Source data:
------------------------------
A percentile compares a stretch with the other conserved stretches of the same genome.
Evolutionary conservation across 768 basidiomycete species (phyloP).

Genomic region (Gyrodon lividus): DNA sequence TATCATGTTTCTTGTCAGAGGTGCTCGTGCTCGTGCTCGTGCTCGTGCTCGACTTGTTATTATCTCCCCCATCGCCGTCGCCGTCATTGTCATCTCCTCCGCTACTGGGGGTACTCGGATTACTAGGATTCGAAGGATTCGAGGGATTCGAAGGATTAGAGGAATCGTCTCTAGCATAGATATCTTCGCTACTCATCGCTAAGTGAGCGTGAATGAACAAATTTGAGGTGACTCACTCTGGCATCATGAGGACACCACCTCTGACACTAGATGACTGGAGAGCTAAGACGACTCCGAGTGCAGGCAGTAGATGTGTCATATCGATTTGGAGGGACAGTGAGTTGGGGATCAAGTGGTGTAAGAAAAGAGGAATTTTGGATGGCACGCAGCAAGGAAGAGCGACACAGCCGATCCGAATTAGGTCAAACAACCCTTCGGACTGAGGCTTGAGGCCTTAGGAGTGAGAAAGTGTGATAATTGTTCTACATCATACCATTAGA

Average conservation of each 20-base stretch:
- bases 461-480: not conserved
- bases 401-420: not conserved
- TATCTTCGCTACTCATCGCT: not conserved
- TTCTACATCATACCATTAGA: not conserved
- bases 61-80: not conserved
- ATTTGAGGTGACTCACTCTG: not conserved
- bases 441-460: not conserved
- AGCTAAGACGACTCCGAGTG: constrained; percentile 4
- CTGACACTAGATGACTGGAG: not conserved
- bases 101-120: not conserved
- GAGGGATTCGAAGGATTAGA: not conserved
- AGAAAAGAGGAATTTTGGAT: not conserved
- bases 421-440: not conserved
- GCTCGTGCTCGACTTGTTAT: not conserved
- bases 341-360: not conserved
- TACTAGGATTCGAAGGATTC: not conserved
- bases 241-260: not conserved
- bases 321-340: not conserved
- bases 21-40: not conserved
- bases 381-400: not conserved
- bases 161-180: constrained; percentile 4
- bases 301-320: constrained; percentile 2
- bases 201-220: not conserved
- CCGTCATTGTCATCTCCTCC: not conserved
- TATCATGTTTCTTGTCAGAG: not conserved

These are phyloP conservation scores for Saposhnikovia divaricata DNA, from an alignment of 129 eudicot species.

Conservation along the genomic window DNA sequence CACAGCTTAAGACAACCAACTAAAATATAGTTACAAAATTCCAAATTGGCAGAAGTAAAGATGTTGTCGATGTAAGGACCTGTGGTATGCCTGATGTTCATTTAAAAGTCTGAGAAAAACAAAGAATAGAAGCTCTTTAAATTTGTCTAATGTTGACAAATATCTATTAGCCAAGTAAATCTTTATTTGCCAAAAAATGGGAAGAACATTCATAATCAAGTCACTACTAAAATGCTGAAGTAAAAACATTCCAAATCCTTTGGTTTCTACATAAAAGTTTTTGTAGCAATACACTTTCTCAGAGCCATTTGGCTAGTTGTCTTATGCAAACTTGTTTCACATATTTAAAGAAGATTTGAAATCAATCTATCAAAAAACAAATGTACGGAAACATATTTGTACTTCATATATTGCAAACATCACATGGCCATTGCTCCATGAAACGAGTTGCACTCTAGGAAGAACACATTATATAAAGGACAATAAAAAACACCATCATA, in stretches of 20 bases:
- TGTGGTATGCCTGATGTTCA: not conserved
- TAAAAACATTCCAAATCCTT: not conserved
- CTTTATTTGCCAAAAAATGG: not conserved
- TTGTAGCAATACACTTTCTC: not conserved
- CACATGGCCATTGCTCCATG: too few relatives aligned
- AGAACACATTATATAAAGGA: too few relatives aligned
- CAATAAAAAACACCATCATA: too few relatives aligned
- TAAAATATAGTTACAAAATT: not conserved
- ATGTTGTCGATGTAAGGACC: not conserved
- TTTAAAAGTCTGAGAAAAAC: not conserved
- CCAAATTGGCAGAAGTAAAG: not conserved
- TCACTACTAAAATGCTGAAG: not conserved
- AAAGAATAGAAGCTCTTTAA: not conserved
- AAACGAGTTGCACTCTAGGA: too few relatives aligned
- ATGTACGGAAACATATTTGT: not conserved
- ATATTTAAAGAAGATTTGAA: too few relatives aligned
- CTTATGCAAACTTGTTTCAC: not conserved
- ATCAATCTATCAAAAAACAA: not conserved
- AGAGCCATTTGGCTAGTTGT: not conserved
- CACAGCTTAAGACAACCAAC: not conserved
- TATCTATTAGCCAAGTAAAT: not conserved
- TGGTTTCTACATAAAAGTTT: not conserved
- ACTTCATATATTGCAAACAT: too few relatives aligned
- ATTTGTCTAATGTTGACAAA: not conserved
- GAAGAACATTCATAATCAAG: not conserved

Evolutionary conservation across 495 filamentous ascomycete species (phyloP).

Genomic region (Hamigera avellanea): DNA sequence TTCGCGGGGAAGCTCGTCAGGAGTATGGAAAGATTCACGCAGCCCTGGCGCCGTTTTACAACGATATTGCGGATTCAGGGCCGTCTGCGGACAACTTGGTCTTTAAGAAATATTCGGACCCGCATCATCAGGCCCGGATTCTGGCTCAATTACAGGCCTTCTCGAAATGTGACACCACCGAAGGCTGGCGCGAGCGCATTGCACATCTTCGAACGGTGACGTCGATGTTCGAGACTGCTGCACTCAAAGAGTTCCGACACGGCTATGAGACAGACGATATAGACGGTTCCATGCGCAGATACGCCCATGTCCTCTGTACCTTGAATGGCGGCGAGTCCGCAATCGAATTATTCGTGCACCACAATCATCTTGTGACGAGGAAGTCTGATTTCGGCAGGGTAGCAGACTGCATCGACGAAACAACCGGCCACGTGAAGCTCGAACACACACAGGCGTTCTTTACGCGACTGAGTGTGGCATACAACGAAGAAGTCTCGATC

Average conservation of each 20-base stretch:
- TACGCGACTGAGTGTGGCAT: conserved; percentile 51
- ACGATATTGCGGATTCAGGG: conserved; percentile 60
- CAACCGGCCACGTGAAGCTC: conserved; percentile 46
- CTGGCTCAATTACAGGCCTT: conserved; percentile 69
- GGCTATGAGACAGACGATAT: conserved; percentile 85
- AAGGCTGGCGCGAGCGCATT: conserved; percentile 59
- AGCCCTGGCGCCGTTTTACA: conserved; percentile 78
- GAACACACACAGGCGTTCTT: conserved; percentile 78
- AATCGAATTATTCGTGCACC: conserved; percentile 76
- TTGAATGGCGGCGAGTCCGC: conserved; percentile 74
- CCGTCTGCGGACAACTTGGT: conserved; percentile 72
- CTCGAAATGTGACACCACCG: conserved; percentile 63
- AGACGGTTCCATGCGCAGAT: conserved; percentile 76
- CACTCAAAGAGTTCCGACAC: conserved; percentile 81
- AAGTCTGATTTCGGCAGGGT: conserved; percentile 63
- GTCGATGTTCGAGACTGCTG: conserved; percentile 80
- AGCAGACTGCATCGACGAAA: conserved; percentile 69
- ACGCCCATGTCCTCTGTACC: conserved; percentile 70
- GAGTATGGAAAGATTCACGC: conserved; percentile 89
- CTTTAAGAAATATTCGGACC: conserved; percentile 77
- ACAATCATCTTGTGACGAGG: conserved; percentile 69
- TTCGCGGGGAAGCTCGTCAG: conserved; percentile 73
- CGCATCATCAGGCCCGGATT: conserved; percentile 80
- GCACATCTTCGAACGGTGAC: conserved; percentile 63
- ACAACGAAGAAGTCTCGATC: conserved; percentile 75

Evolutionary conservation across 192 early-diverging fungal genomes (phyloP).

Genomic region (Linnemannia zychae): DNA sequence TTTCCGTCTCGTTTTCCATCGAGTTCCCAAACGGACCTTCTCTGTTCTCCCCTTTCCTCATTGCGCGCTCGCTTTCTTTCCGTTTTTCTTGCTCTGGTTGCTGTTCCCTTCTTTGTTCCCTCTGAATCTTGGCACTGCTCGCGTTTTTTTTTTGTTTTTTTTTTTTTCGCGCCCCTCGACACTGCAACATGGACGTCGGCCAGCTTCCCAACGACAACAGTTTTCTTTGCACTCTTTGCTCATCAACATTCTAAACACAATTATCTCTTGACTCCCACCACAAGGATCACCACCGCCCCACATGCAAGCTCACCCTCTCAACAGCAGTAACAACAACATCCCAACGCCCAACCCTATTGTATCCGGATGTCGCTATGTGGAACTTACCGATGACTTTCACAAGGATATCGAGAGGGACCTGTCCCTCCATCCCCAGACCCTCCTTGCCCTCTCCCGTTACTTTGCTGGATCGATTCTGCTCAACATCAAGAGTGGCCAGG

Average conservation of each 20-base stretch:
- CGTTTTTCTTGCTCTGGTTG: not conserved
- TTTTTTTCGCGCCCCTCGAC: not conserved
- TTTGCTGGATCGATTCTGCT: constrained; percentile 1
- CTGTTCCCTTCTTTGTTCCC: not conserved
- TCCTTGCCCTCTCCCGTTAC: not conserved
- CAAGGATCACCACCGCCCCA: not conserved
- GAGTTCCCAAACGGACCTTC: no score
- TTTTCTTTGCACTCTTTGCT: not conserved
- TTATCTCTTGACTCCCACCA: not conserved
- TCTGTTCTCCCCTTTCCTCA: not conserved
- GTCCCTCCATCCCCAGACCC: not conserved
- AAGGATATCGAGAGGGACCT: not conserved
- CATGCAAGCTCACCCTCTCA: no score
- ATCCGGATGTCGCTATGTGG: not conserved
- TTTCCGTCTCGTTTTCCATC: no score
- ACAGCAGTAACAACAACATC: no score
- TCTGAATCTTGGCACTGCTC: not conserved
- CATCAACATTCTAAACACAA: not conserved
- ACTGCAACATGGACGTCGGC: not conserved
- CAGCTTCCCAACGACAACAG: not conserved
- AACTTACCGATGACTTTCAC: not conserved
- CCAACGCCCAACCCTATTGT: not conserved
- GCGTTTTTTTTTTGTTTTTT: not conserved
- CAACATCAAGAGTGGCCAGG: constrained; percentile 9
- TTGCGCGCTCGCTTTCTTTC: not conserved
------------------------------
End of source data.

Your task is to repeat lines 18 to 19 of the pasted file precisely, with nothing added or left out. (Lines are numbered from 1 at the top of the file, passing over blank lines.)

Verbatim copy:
- GCTCGTGCTCGACTTGTTAT: not conserved
- bases 341-360: not conserved